There has long been a vigorous debate about the many and varied reasons why electricity prices in Australia are so high.
An ACCC review found retail electricity markets mostly do not work in the interests of the customer – but this is only part of the story.
Another commonly accepted theory assumes that long-term customers of an electricity retailer pay a “loyalty tax” while those who switch every year save money.
But our research has found that Victorians who switch their energy providers typically save less than A$50 a year. This challenges the common understanding of how these markets work.
Questioning common wisdom
Working from the assumption that seeking better deals can save households significant amounts, governments throughout Australia have encouraged customers to switch retailers often.
Switching rates in Australia are actually very high, especially so in Victoria.
To test how well the theory matches reality, the Victorian government provided my colleagues and I with 50,000 real electricity bills uploaded by Victorian households to the government’s price comparison website in late 2018. (These households agreed their bills could be used for research purposes and bill uploads were voluntary.)
Our sample is reasonably representative of the population, although we think these customers may be a little more engaged with the energy market than typical Victorians.
What we found challenges the commonly accepted theory of how the retail market works. As it turns out, for most customers, switching retailers does not greatly reduce the amount of money they leave on the table (the difference between their annual bills and the market’s best offers).
The typical customer that has not switched energy retailers in the last year could have saved A$281 per year (about 20% of their bill) if they had signed up to the best possible deal.
But in reality, customers that did switch retailers in the last year saved only A$45 a year, or about 3% of their annual bill.
This suggests that customers are not switching to the best possible deals. A A$45 saving is not a great reward for the time and effort they would have spent searching and then switching.
The first reaction of many economists to our finding would be that the retail market is working: the competitive pressures from switchers shows profits have been competed away and there is now little to be gained from switching.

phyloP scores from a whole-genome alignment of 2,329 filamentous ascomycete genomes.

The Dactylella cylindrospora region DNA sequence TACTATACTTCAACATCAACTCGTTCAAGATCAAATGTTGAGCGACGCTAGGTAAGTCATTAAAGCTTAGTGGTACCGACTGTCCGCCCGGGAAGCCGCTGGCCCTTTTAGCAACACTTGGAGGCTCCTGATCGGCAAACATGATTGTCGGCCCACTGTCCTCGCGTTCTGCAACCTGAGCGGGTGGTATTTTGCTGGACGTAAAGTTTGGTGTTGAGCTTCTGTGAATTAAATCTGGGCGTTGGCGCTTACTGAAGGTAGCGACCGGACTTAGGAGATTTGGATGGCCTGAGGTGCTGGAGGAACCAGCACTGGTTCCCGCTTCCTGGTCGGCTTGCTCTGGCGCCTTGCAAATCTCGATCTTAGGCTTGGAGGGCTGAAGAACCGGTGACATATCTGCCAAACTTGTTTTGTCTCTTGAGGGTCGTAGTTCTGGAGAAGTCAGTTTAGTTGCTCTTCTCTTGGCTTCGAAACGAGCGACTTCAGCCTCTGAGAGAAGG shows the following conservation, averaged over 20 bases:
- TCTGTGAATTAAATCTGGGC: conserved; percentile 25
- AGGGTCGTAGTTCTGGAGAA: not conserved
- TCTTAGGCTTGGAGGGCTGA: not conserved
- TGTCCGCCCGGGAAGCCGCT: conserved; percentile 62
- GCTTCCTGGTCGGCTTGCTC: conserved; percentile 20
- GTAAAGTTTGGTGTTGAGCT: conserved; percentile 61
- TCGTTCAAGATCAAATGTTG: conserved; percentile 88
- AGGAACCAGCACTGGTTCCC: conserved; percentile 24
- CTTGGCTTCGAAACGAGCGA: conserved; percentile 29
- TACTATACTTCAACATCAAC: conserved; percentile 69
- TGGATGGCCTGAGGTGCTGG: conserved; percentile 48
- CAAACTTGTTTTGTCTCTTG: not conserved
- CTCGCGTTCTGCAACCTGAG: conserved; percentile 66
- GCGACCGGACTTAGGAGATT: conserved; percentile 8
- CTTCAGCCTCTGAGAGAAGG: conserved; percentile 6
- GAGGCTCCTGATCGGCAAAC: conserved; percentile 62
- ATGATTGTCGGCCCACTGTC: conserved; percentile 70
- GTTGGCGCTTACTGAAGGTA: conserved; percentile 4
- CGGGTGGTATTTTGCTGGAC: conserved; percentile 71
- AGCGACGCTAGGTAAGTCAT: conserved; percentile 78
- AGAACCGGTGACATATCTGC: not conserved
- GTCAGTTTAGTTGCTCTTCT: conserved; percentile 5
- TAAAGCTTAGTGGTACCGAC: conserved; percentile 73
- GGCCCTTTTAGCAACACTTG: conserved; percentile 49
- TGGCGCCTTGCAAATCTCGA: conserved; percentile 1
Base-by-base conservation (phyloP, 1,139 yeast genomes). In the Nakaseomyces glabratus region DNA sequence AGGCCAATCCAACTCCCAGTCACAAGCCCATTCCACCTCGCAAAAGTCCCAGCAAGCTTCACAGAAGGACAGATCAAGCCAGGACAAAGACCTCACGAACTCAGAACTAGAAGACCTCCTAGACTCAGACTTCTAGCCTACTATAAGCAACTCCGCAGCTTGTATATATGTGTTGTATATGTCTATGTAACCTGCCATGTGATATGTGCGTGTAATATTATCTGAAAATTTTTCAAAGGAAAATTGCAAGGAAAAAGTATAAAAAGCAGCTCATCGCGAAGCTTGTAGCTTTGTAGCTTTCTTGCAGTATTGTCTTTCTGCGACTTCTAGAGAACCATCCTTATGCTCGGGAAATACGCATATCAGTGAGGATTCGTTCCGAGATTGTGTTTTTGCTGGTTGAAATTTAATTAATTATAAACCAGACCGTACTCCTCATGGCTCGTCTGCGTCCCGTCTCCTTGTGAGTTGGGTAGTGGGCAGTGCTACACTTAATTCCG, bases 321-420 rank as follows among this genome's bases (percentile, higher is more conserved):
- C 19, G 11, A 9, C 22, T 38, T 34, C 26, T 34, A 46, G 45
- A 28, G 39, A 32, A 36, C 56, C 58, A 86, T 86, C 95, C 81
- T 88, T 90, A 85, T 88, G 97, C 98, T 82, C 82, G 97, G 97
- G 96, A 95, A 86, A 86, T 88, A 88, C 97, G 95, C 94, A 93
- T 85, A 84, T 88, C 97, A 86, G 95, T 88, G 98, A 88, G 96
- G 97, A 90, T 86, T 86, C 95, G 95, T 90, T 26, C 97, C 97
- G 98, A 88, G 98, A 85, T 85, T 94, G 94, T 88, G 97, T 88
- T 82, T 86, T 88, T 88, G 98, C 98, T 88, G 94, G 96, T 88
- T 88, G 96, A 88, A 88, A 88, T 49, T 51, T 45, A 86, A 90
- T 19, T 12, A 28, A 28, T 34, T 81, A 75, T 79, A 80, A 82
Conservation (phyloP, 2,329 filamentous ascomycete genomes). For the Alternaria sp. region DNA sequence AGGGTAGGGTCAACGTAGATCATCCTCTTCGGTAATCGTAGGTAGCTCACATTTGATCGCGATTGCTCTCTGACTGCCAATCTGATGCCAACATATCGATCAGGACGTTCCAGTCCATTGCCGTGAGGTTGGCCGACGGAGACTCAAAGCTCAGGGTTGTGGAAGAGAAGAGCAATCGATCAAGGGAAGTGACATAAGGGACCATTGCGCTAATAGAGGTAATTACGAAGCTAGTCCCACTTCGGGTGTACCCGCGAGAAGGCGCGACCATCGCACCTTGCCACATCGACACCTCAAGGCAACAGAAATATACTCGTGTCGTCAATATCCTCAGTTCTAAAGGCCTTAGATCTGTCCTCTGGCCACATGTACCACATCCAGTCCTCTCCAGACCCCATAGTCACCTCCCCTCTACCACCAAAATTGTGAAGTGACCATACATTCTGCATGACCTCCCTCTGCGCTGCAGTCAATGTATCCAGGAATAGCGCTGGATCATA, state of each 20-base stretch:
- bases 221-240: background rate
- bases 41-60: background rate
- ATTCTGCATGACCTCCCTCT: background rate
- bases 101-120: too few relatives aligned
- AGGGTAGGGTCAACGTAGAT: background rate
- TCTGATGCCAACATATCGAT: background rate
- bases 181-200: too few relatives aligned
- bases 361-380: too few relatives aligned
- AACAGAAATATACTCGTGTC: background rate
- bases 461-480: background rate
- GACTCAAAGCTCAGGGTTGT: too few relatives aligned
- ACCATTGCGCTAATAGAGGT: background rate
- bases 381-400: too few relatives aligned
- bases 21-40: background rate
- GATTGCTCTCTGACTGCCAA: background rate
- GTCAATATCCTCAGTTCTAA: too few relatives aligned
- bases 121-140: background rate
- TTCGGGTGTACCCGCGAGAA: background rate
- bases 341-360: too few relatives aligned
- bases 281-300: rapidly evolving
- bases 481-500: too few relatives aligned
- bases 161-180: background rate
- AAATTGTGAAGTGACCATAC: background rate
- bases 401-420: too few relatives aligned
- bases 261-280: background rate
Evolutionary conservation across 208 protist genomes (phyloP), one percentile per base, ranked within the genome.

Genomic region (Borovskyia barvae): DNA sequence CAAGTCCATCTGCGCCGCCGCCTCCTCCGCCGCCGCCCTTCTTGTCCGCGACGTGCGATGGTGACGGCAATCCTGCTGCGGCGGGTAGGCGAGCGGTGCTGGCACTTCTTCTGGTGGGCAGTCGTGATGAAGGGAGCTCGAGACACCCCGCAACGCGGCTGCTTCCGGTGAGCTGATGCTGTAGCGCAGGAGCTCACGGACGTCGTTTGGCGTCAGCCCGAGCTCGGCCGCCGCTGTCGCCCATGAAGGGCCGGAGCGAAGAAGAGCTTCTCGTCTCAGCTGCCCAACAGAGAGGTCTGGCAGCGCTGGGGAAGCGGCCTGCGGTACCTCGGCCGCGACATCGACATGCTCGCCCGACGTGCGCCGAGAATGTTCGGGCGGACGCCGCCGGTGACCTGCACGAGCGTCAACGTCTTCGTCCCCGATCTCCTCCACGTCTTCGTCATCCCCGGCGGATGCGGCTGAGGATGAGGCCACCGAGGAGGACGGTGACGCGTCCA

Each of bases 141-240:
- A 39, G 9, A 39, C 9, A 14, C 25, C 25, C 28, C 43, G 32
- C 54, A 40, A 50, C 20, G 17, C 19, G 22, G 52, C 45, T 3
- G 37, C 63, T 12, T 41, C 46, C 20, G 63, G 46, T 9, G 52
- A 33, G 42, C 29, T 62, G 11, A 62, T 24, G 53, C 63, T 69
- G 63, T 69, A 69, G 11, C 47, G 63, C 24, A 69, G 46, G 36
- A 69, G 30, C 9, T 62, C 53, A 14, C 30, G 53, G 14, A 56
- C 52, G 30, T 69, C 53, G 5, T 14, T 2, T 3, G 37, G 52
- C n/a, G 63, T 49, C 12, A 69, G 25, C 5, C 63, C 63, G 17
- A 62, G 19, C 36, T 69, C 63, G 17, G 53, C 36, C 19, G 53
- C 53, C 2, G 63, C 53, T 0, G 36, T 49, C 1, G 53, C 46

From this perspective, those who did not switch could rest easy that the market was working for them. This is, after all, how many markets work. I am often amazed at the quality of many things I buy, and their prices that fall without me having to do anything to bring it about.
However, this does not seem to be the full picture in the electricity market. All customers, switchers and remainers, are typically paying some 20% more than the cheapest available option.
And it’s not that there are just one or two fantastic deals that customers are missing – there is a good number of much cheaper deals that they are not finding.
We also cannot assume customers are looking for other qualities, like customer service, instead of lower prices: saving money is by far the main reason customers switch.
Why is this happening?
Our finding begs an explanation. We suggest it starts with the observation that while electricity is extremely valuable, it’s just a utility.
While people get pleasure from buying many things, electricity is certainly not one of them. Quite understandably, most customers want to spend as little time as possible engaging in electricity markets.
Many offers are also eye-wateringly complex. Large businesses fare far better than households in the energy market, through the simple but costly method of hiring professional consultants to find the best deals.
So, we have a complex product that requires skill to buy well but customers are, quite rationally in most cases, reluctant to spend the time acquiring those skills.
It is understandable why most people do not do well when they navigate the market on their own.
But when customers seek advice from price comparison websites and similar advisors – as around half seem to do – they are often not getting good advice.
Perhaps this is to be expected in a market in which advisors are almost always paid by the sellers, and customers have little ability to assess the quality of the advice they get.
There are no easy solutions. Governments face the often mutually inconsistent objectives of stimulating choice and making choice simpler.
The task is difficult at the best of times, and governments are seldom good at engaging with dynamic, fast-moving markets.
Some might argue that cheaper retailers simply have to convince customers of their merits, relative to the more expensive offers from the other retailers that most customers select. But electricity must already be one of the most advertised products in Victoria.
About 110 years ago, economist Alfred Marshall suggested that a government could print a good edition of Shakespeare’s works, but it could not have got them written. While the carcass of municipal electric works belongs to the officials, he said, the genius belongs to free enterprise.
The creation of a retail electricity market in Victoria 17 years ago sought to bring the “genius” of free enterprise to the sale of electricity to small customers.
Taken in the round, the results so far are not entirely encouraging.
Bruce Mountain is Director, Victoria Energy Policy Centre, Victoria University
This article is republished from The Conversation under a Creative Commons license. Read the original article.
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